Because Kv 2.1 (also denoted drk1) is expressed prominently in granule cells of the adult rat olfactory bulb [33], we reasoned that it might also be expressed in eNPC derived from the SVZ, as these cells are the source of granule cells for the olfactory bulb. Of the two channel types that we identified, only Kv 2.1 encodes a delayed rectifier channel [34], [35]. When expressed in Xenopus oocytes, Kv 2.1 has considerably slower activation (τactivation = 13 to16 ms) kinetics [19], [20] and a somewhat smaller single-channel conductance (8 pS) [36] than our estimates (2 ms and 30 pS, respectively). However, Kv 2.1 activation and other electrophysiological properties vary considerably depending on the expression system [37] and the phosphorylation state of the channel [38]. Therefore, it is not unexpected that the results that we report for Kv2.1 do not match precisely those reported by others for Kv2.1 expressed in Xenopus oocytes. Moreover, other K+channel types that we have not tested, such as Kv 2.2, 5.1, 6.1, 9.1, and 9.2, have been shown to modulate the electrophysiological properties of Kv2.1 considerably [19]. Thus, we conclude conservatively that Kv 2.1 is associated with the delayed rectifier current that we have recorded, but we cannot exclude the contribution of other channel types.

The Kv 4.3 channel is associated with an A-type current and is highly expressed in the olfactory bulb and other brain regions [39]. Thus, it is not unreasonable to speculate that Kv 4.3 channels mediate the A-type currents that we observed. The single channel conductance that we measured in eNPC was identical, 5 pS, to the value observed in Kv 4.3 channels expressed in a mammalian cell line [40]. Furthermore, the kinetic and voltage-dependent properties of expressed Kv 4.3 [21], [40], [41] resembled those of the A-type currents in eNPC with but one exception; although the activation threshold (approximately −30 mV) that we determined matched the values observed in expressed channels, the voltage dependence (Va) differed. Kv4.3 electrophysiological properties are modulated by K-channel interacting proteins (KChiPs) [40] and by co-expression with other K-channel subtypes, such as Kv 4.2 [42]. It is therefore possible that these or other factors may modulate the A-type current in eNPC that we have attributed to Kv4.3.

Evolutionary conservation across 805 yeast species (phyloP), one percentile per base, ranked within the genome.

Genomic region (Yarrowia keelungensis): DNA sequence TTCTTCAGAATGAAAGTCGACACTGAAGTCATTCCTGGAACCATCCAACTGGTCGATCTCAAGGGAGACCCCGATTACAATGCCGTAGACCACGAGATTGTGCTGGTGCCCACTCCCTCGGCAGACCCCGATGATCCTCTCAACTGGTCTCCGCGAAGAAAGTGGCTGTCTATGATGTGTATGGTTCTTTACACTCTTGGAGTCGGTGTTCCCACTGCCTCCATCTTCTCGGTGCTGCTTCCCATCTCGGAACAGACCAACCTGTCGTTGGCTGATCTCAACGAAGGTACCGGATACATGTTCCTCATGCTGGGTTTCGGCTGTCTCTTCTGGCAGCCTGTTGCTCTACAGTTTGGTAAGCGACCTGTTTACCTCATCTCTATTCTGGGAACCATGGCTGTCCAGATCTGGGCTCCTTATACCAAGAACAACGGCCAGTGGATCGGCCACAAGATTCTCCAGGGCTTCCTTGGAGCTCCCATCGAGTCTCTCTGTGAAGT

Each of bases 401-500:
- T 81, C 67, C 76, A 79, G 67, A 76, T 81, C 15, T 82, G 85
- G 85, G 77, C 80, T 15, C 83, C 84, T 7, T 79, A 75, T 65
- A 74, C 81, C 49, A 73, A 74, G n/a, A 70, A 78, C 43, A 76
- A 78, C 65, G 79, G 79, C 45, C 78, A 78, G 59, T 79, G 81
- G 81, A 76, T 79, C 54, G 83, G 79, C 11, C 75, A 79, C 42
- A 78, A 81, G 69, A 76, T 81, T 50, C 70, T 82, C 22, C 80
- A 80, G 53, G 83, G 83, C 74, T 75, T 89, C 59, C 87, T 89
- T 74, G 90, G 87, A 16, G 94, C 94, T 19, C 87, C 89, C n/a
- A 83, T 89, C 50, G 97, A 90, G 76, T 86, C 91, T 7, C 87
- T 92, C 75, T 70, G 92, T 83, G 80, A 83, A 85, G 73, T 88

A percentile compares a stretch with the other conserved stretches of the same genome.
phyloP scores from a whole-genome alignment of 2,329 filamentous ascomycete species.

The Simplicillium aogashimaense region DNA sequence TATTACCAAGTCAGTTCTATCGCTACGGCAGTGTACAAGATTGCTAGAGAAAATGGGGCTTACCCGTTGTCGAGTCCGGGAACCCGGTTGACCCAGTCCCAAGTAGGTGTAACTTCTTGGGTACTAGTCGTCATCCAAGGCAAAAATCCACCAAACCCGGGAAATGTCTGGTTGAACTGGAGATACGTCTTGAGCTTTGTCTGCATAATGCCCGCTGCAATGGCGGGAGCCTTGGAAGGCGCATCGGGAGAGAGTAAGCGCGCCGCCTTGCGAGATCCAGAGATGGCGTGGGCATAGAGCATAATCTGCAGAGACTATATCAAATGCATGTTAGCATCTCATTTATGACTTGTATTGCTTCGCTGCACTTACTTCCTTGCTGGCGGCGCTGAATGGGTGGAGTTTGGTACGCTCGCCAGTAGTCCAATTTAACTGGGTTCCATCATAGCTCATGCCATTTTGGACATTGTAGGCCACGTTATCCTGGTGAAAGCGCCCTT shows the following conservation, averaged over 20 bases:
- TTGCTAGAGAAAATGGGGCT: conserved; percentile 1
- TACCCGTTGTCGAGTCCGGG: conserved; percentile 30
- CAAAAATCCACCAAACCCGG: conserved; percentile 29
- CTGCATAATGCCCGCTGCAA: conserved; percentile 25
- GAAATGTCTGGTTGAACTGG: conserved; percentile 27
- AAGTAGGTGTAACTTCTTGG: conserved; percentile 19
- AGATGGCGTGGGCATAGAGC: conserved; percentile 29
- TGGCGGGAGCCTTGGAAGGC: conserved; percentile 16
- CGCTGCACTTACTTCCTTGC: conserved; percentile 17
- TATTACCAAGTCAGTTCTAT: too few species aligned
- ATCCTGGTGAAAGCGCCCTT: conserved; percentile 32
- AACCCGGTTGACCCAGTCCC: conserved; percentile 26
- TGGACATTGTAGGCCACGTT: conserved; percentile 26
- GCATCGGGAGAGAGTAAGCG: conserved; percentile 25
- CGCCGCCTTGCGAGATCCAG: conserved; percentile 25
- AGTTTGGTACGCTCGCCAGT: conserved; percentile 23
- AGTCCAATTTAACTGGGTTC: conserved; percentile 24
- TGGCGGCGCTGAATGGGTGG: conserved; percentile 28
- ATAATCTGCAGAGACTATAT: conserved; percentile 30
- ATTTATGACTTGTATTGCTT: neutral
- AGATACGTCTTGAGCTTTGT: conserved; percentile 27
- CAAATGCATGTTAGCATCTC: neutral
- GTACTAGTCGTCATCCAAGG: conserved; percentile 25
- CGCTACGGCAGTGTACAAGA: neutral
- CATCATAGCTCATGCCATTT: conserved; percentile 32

Author Contributions

Conceived and designed the experiments: RK DS JR. Performed the experiments: RK DS JR. Analyzed the data: RK DS JR. Contributed reagents/materials/analysis tools: RK DS. Wrote the paper: DS.